We haven’t talked about our marketing calendar countdown in a bit and I can feel that clock ticking. There are a few other marketing strategies to consider employing, but they need to be addressed a good five to six months out, so I want to talk about them before too much time gets by. Especially since this marketing angle is particularly well suited to introverts: magazine articles.
Magazine articles based on some element or angle from your book can be a fabulous way to generate interest in the topic and get the word out about your book to a very specifically targeted audience. But since most magazines, especially print magazines, have a huge lead time, time is of the essence.
For example, for Mary’s book, THE ONE ABOUT A KID, she could have written an article highlighting the Challenged Athletes Foundation and pitched that to any one of a number of children’s magazines or even with that particular topic, mainstream women’s or consumer magazines. With Donna Gephart’s book, if she’d wanted to she could have written a short non-fiction article explaining the election cycle process for a kid’s magazine, which would have been a great way to get her name and book title out there in front of the reading public. It has the added benefit of requiring no face-to-face time, and usually has a high built in interest factor for you since you were passionate enough about the subject to write a book on it. Plus chances are you’ve already done most of the research.
When WEREWOLF RISING came out, I had always meant to do this but got swamped with other things at the time. I could easily have written a couple of articles using my research material. Maybe one on the social structure of wolf packs or the origin of the myths of werewolves.
This doesn’t work with all books or all subject matters. Some clearly lend themselves better to these sorts of articles. For example, I’ve been wracking my brain, trying to think of a magazine angle for TEN LUCKY THINGS THAT HAPPENED TO ME. The only things I could come up with were a short article on the effects and chances of truly being hit by lightening—which might be interesting for kids but Mary’s book doesn’t really deal all that much with the topic. Or perhaps, since her book is about friendship and she has great credentials due to being a coach and her prior vocational experience, an article about the ins and outs and dynamics of friendships and how to navigate that. Social tips for girls who aren’t particularly skilled or experienced in navigating the sometimes treacherous waters of friendship. That sort of thing.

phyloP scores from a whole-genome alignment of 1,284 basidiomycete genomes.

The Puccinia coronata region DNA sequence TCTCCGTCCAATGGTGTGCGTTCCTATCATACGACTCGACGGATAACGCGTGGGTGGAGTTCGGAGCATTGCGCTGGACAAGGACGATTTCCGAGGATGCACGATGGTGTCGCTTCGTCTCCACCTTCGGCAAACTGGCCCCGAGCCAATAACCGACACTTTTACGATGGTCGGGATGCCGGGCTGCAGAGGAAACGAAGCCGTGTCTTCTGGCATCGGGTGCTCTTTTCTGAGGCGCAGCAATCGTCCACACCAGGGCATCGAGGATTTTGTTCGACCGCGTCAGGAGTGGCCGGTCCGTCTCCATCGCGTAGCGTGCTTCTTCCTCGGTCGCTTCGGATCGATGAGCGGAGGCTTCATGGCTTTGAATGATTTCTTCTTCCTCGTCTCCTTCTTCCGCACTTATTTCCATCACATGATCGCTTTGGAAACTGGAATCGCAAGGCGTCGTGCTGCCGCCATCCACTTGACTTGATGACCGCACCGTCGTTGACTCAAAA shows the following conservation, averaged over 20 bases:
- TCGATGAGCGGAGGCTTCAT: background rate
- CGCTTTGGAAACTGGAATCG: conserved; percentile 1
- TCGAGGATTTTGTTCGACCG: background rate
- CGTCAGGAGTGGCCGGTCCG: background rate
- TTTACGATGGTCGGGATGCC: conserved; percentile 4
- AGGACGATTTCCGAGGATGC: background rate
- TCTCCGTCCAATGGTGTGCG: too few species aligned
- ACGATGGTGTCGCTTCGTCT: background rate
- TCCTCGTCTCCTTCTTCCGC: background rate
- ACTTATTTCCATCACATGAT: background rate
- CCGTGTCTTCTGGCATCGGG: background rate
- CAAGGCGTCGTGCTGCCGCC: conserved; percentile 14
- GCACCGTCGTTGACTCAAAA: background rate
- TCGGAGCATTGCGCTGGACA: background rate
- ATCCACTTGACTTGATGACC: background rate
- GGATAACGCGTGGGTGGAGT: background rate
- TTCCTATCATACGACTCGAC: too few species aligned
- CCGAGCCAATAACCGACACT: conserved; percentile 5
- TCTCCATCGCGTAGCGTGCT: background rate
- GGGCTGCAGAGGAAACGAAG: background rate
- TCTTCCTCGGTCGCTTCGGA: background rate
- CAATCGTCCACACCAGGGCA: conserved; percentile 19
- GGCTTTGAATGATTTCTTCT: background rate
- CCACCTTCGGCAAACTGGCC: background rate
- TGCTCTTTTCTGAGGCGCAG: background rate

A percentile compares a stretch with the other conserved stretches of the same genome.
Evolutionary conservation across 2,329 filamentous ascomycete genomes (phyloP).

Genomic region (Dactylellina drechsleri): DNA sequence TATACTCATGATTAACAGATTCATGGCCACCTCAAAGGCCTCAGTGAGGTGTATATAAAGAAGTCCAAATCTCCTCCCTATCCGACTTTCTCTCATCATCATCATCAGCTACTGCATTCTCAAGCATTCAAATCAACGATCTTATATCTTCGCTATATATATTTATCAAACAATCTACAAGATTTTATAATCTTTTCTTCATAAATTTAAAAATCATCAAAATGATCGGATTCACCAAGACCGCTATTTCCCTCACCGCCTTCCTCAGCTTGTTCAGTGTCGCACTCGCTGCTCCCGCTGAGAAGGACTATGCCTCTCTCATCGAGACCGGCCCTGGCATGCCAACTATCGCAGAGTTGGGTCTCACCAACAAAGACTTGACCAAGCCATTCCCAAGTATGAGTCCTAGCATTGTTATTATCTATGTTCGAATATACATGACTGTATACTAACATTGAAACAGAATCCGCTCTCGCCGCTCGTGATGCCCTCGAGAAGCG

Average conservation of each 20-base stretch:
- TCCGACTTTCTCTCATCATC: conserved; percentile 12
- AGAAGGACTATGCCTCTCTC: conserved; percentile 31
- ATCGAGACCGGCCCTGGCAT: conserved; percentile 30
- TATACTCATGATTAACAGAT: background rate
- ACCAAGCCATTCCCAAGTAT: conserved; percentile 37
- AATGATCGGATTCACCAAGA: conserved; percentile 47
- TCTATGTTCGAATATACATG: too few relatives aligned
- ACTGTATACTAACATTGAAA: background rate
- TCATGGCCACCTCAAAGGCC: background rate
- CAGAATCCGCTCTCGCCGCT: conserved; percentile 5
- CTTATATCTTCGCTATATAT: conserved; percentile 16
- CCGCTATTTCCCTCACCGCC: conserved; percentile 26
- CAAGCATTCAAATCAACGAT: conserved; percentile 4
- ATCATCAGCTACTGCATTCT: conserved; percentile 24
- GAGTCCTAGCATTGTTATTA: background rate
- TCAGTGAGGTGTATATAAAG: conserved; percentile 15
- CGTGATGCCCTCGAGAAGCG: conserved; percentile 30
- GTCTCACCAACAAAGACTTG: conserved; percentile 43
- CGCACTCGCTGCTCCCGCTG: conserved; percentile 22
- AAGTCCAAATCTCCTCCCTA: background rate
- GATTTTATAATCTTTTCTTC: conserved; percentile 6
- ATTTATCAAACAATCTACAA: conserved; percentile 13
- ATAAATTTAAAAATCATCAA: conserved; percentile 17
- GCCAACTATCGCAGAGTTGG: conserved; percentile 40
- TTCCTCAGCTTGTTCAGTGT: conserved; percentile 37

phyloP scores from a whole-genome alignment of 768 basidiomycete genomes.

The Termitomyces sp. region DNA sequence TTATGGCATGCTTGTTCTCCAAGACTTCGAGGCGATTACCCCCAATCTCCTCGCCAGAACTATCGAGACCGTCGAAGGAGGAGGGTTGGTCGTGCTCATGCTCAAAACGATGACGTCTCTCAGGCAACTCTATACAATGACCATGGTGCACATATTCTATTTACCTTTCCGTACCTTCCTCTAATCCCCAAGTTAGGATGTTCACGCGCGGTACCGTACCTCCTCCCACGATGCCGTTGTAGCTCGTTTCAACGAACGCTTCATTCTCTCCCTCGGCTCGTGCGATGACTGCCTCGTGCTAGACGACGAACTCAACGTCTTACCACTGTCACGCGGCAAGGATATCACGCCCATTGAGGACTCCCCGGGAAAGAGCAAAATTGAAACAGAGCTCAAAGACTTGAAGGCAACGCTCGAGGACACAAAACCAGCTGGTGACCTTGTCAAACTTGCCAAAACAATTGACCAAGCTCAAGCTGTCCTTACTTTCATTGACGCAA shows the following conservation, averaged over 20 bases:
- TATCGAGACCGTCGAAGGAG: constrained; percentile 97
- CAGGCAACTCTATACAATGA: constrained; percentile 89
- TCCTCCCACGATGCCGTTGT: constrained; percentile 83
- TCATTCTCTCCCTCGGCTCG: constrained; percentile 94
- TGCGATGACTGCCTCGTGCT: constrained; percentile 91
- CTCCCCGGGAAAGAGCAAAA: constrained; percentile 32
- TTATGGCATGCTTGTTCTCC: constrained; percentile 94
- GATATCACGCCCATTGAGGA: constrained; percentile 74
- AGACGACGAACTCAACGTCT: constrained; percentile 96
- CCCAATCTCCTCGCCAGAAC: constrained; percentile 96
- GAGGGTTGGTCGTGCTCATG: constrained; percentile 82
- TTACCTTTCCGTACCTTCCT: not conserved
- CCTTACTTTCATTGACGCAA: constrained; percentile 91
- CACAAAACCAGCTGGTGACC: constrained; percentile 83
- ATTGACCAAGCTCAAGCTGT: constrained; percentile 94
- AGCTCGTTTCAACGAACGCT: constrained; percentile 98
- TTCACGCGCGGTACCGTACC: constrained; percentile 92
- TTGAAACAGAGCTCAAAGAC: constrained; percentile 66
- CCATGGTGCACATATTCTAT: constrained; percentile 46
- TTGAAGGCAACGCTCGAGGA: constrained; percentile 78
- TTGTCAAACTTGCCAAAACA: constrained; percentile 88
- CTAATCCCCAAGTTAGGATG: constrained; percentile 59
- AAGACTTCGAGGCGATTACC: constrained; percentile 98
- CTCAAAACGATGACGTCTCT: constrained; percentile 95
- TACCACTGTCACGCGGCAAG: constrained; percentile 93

Sometimes, especially with certain subjects (wolves, Egyptology, psychological issues) well-established print magazines might prefer someone with serious subject credentials. However, the good news is that there are hundreds of e-zines on the web and they are always looking for material. Plus, if they deal with a subject you touch on in your novel, you are targeting an audience with a built in interest factor. Depending on the age and readership of the magazine, these articles can run from the very short (250 words) to full length (2,000 words.) The other good news is that having an upcoming book release does give you some writing credentials when approaching the magazine.
So go forth and do what you do best: write!
Until next week!